On the early morning of August 2, 2007, Broussard and Mackey awakened Bey as instructed so Bey could borrow a nondescript white van from the bakery handyman. Mackey and Broussard drove to Mr. Bailey's house but the men missed their window to kill Mr. Bailey by a matter of seconds. Mackey drove Mr. Bailey's route to work until the men found him walking on 14th Street. Mackey remained with the van while Broussard -- dressed in all black and wearing a mask and gloves -- ambushed Mr. Bailey on the sidewalk. Broussard killed Mr. Bailey with three shots to the shoulder, abdomen, and face with a Mossberg shotgun.
The men returned to the bakery and reported back to Bey. Bey insisted on seeing the scene, so the three men returned to the area to see the aftermath. Bey bragged about how "big" the murder was going to be for the bakery; saying the bakery would get respect and loans upon demand.
Shooting of an Unoccupied Vehicle, December 7, 2006
On December 7, 2006, defendant Bey orchestrated the shooting of a man's car in retaliation for disrespectful comments the man made as well as the man having fired his own gun near bakery property. Broussard and at least three other men used the SKS later used to kill Mr. Roberson and Mr. Wills, the Mossberg shotgun later used to kill Mr. Bailey, an AK-style assault rifle, and another shotgun to fire almost 40 rounds at the unoccupied vehicle. Six months later, defendant Bey took the same AK-style assault rifle to San Francisco in a Corvette to handle an unruly crowd at one of the night clubs at which the bakery provided security services. Police arrived on scene when the crowd turned violent and unknown people began firing. Bey abandoned the gun in the Corvette and left the car in the city for the night. The next morning SFPD officers continuing their investigation of the shooting seized the assault rifle from the car after seeing the barrel of the gun poking out from the trunk area into the connected passenger compartment.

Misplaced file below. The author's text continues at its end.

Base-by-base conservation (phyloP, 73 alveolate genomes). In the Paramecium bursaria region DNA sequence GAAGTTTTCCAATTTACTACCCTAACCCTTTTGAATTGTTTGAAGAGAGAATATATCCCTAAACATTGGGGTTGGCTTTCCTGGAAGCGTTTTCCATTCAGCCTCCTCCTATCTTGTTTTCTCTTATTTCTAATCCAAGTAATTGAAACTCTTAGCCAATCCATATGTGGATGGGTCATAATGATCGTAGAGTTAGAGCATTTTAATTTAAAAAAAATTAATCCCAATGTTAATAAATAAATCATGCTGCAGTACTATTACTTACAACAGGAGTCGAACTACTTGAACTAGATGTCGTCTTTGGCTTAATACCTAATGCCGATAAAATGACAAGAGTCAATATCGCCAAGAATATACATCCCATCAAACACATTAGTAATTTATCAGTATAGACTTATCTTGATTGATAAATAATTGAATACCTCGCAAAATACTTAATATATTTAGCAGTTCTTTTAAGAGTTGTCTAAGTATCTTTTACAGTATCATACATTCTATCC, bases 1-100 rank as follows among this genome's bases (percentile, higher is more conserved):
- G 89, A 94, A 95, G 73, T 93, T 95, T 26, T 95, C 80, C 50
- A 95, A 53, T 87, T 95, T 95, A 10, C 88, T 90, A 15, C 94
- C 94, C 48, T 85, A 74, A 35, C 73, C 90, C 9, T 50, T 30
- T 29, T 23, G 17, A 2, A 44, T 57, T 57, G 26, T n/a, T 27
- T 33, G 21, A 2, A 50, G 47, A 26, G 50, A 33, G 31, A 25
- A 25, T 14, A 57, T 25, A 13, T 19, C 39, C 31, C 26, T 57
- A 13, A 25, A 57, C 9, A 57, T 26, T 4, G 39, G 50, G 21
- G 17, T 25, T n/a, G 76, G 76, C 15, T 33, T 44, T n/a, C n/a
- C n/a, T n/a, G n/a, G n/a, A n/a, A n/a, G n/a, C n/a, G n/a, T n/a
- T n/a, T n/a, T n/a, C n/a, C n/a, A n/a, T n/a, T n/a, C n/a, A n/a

At approximately 5:00 a.m. the day after Mr. Bailey's murder, the Oakland Police Department led a multi-agency force of officers to raid three properties owned by the bakery, including the duplex as well as the residence above the bakery in which defendant Bey resided. The raid had been planned for days, based on search warrants involving other violent crimes committed by Bey in the past. Officers seized the Mossberg shotgun, the same gun as the one stolen by defendant Bey and a group of bakery followers from a liquor store the group destroyed in late November 2006 in their purported protest of the overabundance of liquor stores in African American neighborhoods. Police seized a second shotgun from under defendant Mackey's bed. Although not linked to any known crimes, it was loaded with two of the three types of shotgun shells used in the Bailey murder. In addition, officers seized over 200 expended casings and shotgun shells from inside the duplex and defendant Bey's home as well as from the flat rooftop of the bakery building housing his residence. Months of detailed scientific comparison of the casings and shotgun shells with those left at the Roberson, Wills, and Bailey murder scenes linked defendant Bey and the bakery as a whole to the crimes. Firearms comparison also linked both murder weapons to the December 7, 2006 shooting of the unoccupied vehicle.